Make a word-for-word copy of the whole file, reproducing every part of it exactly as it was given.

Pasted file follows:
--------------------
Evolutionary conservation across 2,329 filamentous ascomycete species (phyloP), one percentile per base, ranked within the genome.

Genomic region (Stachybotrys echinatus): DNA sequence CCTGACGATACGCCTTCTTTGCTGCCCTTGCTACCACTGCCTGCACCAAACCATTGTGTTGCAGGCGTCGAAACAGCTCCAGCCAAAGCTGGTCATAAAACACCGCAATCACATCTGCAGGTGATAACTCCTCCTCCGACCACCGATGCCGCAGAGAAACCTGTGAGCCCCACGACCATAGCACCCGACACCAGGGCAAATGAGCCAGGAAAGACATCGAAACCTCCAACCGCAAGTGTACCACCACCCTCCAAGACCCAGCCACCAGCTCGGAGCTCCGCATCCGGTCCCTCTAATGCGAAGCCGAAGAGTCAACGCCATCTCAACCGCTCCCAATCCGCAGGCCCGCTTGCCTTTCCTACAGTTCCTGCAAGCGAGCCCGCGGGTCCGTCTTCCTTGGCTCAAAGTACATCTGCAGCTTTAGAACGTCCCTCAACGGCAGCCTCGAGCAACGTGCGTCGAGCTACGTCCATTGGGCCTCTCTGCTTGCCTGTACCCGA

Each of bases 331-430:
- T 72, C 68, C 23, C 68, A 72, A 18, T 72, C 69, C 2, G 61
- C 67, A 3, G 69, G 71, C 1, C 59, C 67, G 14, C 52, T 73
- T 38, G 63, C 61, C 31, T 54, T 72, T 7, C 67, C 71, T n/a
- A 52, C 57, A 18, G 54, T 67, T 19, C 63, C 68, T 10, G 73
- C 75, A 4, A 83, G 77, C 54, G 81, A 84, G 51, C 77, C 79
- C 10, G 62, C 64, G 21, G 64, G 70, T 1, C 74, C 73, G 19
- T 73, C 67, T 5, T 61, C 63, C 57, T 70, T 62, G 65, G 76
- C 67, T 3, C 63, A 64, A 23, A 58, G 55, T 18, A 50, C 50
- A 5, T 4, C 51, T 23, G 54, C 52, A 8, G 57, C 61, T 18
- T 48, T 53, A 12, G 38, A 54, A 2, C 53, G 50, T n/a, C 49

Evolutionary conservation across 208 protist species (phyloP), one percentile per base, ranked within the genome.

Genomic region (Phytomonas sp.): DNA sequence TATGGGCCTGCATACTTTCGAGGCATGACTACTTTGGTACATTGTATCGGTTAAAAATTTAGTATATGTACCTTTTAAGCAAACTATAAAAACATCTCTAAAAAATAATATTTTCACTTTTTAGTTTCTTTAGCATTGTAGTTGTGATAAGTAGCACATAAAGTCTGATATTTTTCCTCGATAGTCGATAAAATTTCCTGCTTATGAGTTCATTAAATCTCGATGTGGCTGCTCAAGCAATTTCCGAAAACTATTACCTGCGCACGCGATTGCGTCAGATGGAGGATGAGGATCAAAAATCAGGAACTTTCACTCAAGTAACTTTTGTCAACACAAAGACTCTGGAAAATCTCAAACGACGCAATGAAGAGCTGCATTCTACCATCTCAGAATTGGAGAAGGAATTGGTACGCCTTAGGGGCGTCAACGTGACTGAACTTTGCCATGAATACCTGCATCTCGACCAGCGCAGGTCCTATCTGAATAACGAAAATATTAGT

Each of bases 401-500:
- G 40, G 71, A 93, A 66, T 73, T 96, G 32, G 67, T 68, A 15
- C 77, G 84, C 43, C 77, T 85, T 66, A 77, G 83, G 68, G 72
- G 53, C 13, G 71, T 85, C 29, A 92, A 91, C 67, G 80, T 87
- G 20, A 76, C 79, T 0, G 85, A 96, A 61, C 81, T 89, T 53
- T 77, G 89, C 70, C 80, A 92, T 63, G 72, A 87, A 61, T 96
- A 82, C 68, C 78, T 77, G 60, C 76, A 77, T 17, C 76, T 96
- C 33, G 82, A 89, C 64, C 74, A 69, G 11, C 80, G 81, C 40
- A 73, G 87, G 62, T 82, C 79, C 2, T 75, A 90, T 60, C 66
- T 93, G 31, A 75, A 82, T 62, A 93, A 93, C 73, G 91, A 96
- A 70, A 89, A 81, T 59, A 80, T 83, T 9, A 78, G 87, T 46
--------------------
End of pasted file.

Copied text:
Evolutionary conservation across 2,329 filamentous ascomycete species (phyloP), one percentile per base, ranked within the genome.

Genomic region (Stachybotrys echinatus): DNA sequence CCTGACGATACGCCTTCTTTGCTGCCCTTGCTACCACTGCCTGCACCAAACCATTGTGTTGCAGGCGTCGAAACAGCTCCAGCCAAAGCTGGTCATAAAACACCGCAATCACATCTGCAGGTGATAACTCCTCCTCCGACCACCGATGCCGCAGAGAAACCTGTGAGCCCCACGACCATAGCACCCGACACCAGGGCAAATGAGCCAGGAAAGACATCGAAACCTCCAACCGCAAGTGTACCACCACCCTCCAAGACCCAGCCACCAGCTCGGAGCTCCGCATCCGGTCCCTCTAATGCGAAGCCGAAGAGTCAACGCCATCTCAACCGCTCCCAATCCGCAGGCCCGCTTGCCTTTCCTACAGTTCCTGCAAGCGAGCCCGCGGGTCCGTCTTCCTTGGCTCAAAGTACATCTGCAGCTTTAGAACGTCCCTCAACGGCAGCCTCGAGCAACGTGCGTCGAGCTACGTCCATTGGGCCTCTCTGCTTGCCTGTACCCGA

Each of bases 331-430:
- T 72, C 68, C 23, C 68, A 72, A 18, T 72, C 69, C 2, G 61
- C 67, A 3, G 69, G 71, C 1, C 59, C 67, G 14, C 52, T 73
- T 38, G 63, C 61, C 31, T 54, T 72, T 7, C 67, C 71, T n/a
- A 52, C 57, A 18, G 54, T 67, T 19, C 63, C 68, T 10, G 73
- C 75, A 4, A 83, G 77, C 54, G 81, A 84, G 51, C 77, C 79
- C 10, G 62, C 64, G 21, G 64, G 70, T 1, C 74, C 73, G 19
- T 73, C 67, T 5, T 61, C 63, C 57, T 70, T 62, G 65, G 76
- C 67, T 3, C 63, A 64, A 23, A 58, G 55, T 18, A 50, C 50
- A 5, T 4, C 51, T 23, G 54, C 52, A 8, G 57, C 61, T 18
- T 48, T 53, A 12, G 38, A 54, A 2, C 53, G 50, T n/a, C 49

Evolutionary conservation across 208 protist species (phyloP), one percentile per base, ranked within the genome.

Genomic region (Phytomonas sp.): DNA sequence TATGGGCCTGCATACTTTCGAGGCATGACTACTTTGGTACATTGTATCGGTTAAAAATTTAGTATATGTACCTTTTAAGCAAACTATAAAAACATCTCTAAAAAATAATATTTTCACTTTTTAGTTTCTTTAGCATTGTAGTTGTGATAAGTAGCACATAAAGTCTGATATTTTTCCTCGATAGTCGATAAAATTTCCTGCTTATGAGTTCATTAAATCTCGATGTGGCTGCTCAAGCAATTTCCGAAAACTATTACCTGCGCACGCGATTGCGTCAGATGGAGGATGAGGATCAAAAATCAGGAACTTTCACTCAAGTAACTTTTGTCAACACAAAGACTCTGGAAAATCTCAAACGACGCAATGAAGAGCTGCATTCTACCATCTCAGAATTGGAGAAGGAATTGGTACGCCTTAGGGGCGTCAACGTGACTGAACTTTGCCATGAATACCTGCATCTCGACCAGCGCAGGTCCTATCTGAATAACGAAAATATTAGT

Each of bases 401-500:
- G 40, G 71, A 93, A 66, T 73, T 96, G 32, G 67, T 68, A 15
- C 77, G 84, C 43, C 77, T 85, T 66, A 77, G 83, G 68, G 72
- G 53, C 13, G 71, T 85, C 29, A 92, A 91, C 67, G 80, T 87
- G 20, A 76, C 79, T 0, G 85, A 96, A 61, C 81, T 89, T 53
- T 77, G 89, C 70, C 80, A 92, T 63, G 72, A 87, A 61, T 96
- A 82, C 68, C 78, T 77, G 60, C 76, A 77, T 17, C 76, T 96
- C 33, G 82, A 89, C 64, C 74, A 69, G 11, C 80, G 81, C 40
- A 73, G 87, G 62, T 82, C 79, C 2, T 75, A 90, T 60, C 66
- T 93, G 31, A 75, A 82, T 62, A 93, A 93, C 73, G 91, A 96
- A 70, A 89, A 81, T 59, A 80, T 83, T 9, A 78, G 87, T 46